Tuesday, August 30, 2005
Michael Shore, MEDC
ARD to Join DNP in Innovative Agricultural Venture
"It is not often that the president of a European nation announces a collaborative effort with a Michigan company," Hollister said. "It is great to see DNP prosper here in Michigan as it gains international attention."
The joint venture announced today is focused on the production of succinic acid from "green" sources. Succinic acid has enormous global demand for everything from industrial solvents and biodegradable polymers to airport runway de-icers.
"We're using the same type of science that's created medicine to solve one portion of the nation's energy problem-that 20 percent of imported oil goes into the petrochemical business," DNP CEO and Chairman Paul Jacobson said. "This is an exciting new industry for Michigan and while it's a new industry, it takes advantage of Michigan's strengths."
DNP's growth in Michigan has been assisted by a Single Business Tax credit Governor Granholm announced in April 2004 under the state's brownfield redevelopment program. At that time DNP committed to invest more than $9.1 million to redevelop a vacant, contaminated site in the city of Scottville to accommodate a morel mushroom production facility. The state tax credit, approved by the Michigan Economic Development Corporation and valued at approximately $750,000, supported preparation of the 51.6-acre site located at 506 State Street. The company has created 50 new Michigan jobs as a result.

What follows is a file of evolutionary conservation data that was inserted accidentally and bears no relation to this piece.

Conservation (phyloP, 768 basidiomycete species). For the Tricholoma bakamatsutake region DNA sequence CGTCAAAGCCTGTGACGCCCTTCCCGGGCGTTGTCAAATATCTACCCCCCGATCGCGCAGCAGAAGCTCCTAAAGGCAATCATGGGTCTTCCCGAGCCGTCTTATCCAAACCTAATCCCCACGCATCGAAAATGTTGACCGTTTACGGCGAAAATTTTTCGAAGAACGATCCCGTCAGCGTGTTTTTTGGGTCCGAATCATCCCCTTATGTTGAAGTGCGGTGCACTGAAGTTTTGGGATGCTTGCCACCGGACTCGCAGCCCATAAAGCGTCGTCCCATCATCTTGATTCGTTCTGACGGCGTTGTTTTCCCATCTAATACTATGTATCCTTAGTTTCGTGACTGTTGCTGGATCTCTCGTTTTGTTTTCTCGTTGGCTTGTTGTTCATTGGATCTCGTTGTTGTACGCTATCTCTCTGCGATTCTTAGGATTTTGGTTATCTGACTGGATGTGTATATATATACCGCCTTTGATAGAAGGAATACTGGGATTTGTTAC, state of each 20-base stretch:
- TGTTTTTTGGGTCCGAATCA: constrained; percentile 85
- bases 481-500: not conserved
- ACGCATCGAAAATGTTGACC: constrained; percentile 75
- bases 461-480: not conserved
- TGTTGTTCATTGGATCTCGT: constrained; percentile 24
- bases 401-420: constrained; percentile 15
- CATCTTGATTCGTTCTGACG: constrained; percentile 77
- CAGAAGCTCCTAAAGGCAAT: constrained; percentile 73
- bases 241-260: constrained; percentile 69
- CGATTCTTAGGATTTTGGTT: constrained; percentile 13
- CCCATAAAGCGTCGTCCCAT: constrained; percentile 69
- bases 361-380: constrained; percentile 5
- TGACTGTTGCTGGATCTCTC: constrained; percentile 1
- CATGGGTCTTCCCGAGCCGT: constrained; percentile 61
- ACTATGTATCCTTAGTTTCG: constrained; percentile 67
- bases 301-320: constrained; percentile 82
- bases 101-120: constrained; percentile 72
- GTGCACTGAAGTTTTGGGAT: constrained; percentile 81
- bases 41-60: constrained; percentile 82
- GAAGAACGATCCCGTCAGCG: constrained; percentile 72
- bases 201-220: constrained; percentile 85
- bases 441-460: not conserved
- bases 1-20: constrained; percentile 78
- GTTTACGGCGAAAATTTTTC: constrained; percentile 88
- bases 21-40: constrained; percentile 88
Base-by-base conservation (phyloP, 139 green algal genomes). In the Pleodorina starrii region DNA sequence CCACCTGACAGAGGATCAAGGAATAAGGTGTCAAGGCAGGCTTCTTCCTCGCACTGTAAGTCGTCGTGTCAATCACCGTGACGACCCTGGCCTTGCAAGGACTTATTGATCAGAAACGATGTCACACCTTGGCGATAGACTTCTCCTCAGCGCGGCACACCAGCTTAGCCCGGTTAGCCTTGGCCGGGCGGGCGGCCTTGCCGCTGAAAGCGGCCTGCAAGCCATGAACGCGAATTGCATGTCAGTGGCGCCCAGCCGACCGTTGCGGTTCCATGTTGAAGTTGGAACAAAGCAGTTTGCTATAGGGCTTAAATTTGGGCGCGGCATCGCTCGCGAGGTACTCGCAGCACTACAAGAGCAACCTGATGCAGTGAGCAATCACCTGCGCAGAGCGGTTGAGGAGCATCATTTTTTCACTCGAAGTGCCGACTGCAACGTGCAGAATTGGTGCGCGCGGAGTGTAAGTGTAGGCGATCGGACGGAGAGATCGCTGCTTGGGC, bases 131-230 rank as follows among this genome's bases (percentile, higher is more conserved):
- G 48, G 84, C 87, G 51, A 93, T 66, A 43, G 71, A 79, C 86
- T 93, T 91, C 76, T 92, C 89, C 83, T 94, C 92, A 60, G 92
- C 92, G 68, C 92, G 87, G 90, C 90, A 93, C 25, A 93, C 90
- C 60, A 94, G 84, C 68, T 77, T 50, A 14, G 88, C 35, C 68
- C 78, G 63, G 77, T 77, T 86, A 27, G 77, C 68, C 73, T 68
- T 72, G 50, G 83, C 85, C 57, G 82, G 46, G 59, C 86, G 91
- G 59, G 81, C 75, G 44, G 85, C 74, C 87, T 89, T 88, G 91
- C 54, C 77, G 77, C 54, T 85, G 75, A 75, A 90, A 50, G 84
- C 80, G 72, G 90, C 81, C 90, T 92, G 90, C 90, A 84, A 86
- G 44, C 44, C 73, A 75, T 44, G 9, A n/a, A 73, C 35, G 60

Fifteen of DNP's patents have sprung from the research of Kris Bergland, a Michigan State University Distinguished Professor and DNP's chief science officer.
"We are using non-genetically modified, natural microbes to make useful products-that's the common thread of this company," Berglund said. "The products we're developing are exciting, they come at the right time on the market and the interest we're receiving from literally all over the world is tremendous."
DNP's technology to make succinic acid is notable because of its organic sources. Succinic acid is made from natural sugars, such as Michigan corn or French wheat. It serves as a starting point for chemicals that can:
lower the freezing point of water and thus can be used to make safer
engine coolants and jet runway de-icers;
find uses in biodegradable industrial solvents that pose little threat of air
pollution or ozone damage; and
make biodegradable polymers for car parts such as dashboards.
The Michigan Economic Development Corporation, a partnership between the state and local communities, promotes smart economic growth by developing strategies and providing services to create and retain good jobs and a high quality of life.